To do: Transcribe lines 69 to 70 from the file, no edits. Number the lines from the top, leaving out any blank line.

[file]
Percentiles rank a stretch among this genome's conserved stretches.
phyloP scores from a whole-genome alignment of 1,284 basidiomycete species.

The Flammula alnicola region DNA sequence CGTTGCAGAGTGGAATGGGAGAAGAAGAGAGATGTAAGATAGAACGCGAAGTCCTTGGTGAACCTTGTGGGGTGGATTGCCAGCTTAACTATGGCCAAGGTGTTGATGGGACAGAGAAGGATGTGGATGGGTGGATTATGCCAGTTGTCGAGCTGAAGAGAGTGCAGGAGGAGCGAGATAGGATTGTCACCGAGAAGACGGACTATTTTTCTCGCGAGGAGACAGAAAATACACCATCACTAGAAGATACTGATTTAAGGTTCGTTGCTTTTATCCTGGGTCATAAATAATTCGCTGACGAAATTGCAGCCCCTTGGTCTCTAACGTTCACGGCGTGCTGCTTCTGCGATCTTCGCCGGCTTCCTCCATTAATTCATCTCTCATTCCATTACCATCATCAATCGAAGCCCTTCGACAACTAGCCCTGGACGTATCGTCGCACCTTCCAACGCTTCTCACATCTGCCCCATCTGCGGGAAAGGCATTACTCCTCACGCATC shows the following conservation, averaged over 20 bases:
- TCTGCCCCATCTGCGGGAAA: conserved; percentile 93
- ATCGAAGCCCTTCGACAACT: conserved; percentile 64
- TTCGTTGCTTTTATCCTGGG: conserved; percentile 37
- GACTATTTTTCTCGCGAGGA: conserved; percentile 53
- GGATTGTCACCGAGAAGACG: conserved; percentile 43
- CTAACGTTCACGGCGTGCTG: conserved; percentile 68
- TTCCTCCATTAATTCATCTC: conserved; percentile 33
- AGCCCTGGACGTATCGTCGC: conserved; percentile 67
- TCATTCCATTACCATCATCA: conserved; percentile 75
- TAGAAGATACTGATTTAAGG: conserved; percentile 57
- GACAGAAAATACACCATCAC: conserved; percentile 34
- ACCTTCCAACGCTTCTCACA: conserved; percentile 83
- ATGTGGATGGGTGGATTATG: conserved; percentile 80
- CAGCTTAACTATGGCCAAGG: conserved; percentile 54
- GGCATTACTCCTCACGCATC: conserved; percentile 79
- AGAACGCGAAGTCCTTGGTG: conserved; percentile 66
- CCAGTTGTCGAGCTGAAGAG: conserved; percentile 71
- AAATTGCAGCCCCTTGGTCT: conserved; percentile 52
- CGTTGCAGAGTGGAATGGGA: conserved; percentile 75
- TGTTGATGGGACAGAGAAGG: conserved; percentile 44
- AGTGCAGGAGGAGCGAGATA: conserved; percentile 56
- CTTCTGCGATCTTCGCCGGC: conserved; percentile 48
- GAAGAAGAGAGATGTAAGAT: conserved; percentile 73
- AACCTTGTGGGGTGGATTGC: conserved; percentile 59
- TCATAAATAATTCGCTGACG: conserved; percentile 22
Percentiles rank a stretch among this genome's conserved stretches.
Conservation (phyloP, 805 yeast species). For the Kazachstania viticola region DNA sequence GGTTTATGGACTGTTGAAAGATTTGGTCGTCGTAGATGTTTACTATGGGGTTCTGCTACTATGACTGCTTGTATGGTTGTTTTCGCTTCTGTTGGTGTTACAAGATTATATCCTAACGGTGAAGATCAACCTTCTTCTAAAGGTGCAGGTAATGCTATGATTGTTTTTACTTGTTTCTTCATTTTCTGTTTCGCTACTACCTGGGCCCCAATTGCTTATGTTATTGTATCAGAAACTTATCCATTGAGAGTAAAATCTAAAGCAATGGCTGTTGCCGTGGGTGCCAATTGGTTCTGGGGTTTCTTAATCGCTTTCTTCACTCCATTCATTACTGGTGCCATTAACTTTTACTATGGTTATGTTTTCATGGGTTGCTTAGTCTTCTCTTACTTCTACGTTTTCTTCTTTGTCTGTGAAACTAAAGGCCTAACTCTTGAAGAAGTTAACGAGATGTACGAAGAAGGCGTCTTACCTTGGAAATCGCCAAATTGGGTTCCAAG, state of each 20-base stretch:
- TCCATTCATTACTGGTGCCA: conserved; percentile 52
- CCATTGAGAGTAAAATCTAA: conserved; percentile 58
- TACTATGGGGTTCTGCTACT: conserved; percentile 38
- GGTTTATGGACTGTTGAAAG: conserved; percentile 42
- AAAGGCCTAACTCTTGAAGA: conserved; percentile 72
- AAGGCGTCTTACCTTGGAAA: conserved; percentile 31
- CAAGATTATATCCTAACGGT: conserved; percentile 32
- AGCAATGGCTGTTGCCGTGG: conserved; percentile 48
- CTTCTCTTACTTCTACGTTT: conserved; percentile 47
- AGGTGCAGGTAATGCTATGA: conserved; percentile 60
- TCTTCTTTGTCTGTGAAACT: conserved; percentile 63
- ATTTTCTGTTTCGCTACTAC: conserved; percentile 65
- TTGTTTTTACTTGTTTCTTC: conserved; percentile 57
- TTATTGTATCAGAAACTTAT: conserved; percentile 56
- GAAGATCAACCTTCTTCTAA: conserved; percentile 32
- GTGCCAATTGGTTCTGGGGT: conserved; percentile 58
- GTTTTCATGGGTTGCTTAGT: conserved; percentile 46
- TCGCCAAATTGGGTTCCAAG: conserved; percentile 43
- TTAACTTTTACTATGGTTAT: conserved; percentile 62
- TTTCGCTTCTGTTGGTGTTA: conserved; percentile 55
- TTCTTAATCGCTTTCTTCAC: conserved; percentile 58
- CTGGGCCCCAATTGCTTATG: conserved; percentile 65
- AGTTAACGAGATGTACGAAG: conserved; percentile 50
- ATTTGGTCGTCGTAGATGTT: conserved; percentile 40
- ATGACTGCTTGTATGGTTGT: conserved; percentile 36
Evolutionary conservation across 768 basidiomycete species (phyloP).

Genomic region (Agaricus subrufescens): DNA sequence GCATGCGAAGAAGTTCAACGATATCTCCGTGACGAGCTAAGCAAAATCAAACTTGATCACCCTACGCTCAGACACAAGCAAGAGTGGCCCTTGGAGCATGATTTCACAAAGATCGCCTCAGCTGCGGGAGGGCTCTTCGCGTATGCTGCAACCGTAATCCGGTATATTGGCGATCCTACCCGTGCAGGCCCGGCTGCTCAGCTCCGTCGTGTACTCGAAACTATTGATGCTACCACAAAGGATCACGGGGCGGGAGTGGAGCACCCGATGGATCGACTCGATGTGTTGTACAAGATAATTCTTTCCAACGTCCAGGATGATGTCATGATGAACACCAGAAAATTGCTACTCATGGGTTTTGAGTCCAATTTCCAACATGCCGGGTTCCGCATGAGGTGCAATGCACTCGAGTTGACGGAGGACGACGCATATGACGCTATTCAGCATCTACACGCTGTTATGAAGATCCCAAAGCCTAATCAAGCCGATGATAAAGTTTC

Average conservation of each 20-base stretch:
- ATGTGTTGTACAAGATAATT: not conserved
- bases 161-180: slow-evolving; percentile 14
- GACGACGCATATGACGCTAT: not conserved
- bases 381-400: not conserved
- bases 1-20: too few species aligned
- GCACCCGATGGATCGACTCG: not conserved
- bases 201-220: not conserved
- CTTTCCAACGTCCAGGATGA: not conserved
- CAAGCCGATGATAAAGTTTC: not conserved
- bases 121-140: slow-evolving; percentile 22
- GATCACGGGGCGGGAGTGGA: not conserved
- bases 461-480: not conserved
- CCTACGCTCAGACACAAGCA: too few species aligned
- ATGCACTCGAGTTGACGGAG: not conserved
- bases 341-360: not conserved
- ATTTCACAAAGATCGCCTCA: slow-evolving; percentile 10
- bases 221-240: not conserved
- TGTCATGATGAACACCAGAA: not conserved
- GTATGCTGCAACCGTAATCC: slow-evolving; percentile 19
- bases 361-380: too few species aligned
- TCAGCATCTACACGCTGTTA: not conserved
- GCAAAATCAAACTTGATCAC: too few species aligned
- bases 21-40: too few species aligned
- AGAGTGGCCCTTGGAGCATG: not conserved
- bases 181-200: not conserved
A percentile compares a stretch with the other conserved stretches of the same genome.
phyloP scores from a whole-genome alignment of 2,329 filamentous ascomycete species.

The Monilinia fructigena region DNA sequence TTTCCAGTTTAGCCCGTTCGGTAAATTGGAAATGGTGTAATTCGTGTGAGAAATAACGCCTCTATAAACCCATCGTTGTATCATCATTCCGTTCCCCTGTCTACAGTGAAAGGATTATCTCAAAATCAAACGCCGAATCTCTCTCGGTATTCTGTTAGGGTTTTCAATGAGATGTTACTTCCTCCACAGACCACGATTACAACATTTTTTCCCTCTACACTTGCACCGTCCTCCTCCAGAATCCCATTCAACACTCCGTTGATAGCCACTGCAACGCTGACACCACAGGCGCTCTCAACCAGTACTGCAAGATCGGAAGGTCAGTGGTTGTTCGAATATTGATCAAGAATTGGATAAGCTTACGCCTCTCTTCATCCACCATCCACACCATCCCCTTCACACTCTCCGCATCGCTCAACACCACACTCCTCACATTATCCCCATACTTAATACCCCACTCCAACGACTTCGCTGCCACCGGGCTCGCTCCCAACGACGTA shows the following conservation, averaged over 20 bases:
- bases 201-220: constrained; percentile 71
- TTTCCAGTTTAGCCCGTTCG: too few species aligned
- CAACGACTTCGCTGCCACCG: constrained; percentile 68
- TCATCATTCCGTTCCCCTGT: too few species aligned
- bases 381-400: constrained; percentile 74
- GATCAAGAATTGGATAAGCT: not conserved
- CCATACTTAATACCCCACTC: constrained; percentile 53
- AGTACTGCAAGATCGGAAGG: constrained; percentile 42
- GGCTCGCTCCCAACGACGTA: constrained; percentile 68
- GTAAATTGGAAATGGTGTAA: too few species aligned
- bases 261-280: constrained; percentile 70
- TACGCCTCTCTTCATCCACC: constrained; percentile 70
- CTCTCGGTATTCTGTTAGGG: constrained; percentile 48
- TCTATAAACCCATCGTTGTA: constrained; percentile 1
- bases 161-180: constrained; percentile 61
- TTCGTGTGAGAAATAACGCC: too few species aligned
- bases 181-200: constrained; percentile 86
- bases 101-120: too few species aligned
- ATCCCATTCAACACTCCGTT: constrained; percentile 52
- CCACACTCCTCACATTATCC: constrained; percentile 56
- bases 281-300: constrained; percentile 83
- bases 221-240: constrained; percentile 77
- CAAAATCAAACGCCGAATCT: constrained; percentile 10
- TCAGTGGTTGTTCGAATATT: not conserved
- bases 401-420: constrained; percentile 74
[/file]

- GATCACGGGGCGGGAGTGGA: not conserved
- bases 461-480: not conserved